Her comments come after accusations from Scottish Labour claiming the SNP were preferring to make the squeeze on incomes a constitutional debate rather than effectively dealing with the problem.
A poll for The Scotsman, undertaken by Savanta ComRes, found 63 per cent of voters believe the economy to be one of the most important issue facing Scotland, with just 22 per cent arguing independence is in the same category.
Speaking to journalists at a campaign stop in Edinburgh close to the Scottish Parliament, the First Minister claimed she had made changes to her household energy consumption and denied she was out of touch.
Ms Sturgeon has repeatedly criticised the UK Government and its ministers for being out of touch and argued Chancellor Rishi Sunak and Prime Minister Boris Johnson were in another “stratosphere” when compared to her own income.
With the First Minister salary of £135,605 and the salary of her husband Peter Murrell hitting £79,750 as chief executive of the SNP, the First Minister’s total income sits at £215,355.
Asked whether she is as out of touch as other politicians on the struggles facing people suffering from the cost-of-living crisis, Ms Sturgeon said she would “not pretend for a second" her experience was the same.
She said: “We’re doing all sorts. We’re doing a lot of things to try to lower our energy use.
"But I’m not going to sit here and pretend that my experience is the same as other people, but I know lots of people in my own wider network that are really struggling right now.
"I live in Glasgow, in a street where I don’t know. They don’t share their personal details with me, I’m pretty certain people will be really feeling the squeeze.
"I’m not going to pretend that my personal experience given the job I do, the income I have, is the same as others.
"But given my background, my family background and everything, I do know what it is like to struggle.”
Exclusive polling for The Scotsman showed an increase in the number of people stating they were now struggling to pay their bills, with 41 per cent stating it was now an issue.
Almost all Scots have noticed price rises, with groceries (92 per cent noticing increases), utility bills (91 per cent) and fuel (90 per cent) the most common highlighted as having risen.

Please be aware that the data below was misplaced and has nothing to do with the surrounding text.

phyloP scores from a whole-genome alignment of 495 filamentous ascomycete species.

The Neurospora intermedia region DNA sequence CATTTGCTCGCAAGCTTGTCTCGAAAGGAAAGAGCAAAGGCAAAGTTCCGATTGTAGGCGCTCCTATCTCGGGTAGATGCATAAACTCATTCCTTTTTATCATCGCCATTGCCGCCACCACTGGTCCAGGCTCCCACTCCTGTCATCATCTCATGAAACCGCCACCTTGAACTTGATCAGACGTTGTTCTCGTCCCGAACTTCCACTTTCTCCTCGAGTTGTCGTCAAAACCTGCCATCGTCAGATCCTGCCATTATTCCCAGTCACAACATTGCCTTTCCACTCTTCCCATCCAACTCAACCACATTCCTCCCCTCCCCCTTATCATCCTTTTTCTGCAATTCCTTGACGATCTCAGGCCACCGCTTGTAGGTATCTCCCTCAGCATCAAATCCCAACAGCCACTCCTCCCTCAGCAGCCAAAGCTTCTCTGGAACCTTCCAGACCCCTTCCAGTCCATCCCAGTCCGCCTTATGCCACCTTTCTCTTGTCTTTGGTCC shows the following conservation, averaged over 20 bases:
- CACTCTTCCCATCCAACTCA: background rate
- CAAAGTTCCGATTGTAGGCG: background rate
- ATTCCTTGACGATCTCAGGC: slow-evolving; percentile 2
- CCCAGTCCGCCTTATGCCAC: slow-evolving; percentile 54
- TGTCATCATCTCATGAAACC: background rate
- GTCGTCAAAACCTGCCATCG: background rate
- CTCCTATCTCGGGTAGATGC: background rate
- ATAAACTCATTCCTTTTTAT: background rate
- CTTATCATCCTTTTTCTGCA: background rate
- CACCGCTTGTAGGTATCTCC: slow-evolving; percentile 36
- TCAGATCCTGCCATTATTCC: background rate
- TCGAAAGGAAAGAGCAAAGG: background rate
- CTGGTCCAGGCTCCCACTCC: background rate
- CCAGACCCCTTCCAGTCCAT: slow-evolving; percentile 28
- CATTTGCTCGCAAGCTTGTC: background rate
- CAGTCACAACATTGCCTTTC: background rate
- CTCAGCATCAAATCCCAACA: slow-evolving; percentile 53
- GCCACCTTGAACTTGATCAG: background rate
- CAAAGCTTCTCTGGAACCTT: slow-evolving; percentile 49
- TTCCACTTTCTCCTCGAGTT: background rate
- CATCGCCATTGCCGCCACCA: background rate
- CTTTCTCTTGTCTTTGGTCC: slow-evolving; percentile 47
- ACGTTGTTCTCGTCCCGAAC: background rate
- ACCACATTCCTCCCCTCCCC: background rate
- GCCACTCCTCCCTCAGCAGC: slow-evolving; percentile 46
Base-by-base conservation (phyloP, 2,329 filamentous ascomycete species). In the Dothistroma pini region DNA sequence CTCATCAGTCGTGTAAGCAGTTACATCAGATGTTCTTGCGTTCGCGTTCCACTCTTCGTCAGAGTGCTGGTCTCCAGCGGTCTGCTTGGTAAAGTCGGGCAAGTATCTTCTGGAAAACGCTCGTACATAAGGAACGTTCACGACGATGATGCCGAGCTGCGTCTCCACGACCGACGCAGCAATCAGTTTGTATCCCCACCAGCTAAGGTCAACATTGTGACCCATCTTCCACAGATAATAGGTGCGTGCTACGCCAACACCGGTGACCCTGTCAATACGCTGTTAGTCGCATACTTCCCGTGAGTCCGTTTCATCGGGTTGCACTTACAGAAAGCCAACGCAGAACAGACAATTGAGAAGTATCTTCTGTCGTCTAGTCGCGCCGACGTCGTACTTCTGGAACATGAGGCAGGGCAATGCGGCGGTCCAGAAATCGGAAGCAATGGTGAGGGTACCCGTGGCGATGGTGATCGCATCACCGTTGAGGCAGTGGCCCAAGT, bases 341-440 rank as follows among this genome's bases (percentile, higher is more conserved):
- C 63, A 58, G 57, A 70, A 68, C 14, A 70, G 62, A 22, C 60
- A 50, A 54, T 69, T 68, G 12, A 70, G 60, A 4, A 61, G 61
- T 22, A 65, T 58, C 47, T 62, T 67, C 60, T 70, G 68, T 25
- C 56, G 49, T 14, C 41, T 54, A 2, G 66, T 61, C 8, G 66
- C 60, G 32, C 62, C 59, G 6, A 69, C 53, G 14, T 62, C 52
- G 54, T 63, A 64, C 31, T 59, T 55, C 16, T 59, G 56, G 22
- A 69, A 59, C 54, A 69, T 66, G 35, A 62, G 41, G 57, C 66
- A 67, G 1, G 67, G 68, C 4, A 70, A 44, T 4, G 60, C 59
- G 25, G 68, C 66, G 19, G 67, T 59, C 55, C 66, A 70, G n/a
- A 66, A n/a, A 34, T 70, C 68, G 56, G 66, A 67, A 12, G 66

In total, 81 per cent of Scots state they are worried about their cost of living, with almost a third (32 per cent) stating they are “very worried”.
Just 18 per cent said they were not worried about the squeeze on incomes.
At First Minister’s Questions, Labour leader Anas Sarwar raised examples of councils run by his party increasing payments to low-income households.
He said: “In West Lothian, discounted rail travel for the over-60s was delivered by Labour, but, across Scotland, the SNP hiked rail fares and hit hard-pressed families.
"In North Lanarkshire, Labour has topped up the welfare fund, supporting hundreds of families. The SNP Government has refused to back Labour’s plans to do the same across the country.
“While Labour leads the way on tackling the cost-of-living crisis, the SNP prefers to make it a constitutional debate. After 15 years in government, maybe Nicola Sturgeon should stop pretending that she is in opposition and act to stand up for the people of Scotland."
However, in answers to journalists, the First Minister said she acknowledged she was in a different position to the majority of Scots, but denied she would ever be a “multi-millionaire” or set for life.
She said she did understand the pressures facing people, however, saying she was speaking to “lots of people” who were already buying the “cheapest things” and “already cutting back”.
Ms Sturgeon said: “My criticism of the UK is actually not on the personal circumstances, although Boris Johnson and particularly Rishi Sunak are in a different stratosphere to me. My criticism is on the tin-eared comments they are making, which shows they don’t understand or don’t care.
"Crucially my criticism is they hold lots of powers and access to lots of resources that could be putting money in people’s pockets right now and they are choosing not to do it.”
Asked whether her Government would be announcing new policies around the cost of living to help Scots, Ms Sturgeon said there was an “exercise across government” looking at how they could “redirect resources”.
She said ministers were looking at the issue on a “daily, weekly basis”.
Finance minister Kate Forbes has so far mirrored the UK Government’s response to the cost-of-living crisis, issuing a £150 council tax rebate to those in bands A to D.
Ministers have also increased the Scottish Child Payment, but have repeatedly said the key powers lie with the UK Government to truly tackle the crisis.
The First Minister said: "I hope we can do more. I think we’re already doing a significant amount, but no government and governments collectively are not yet doing enough.”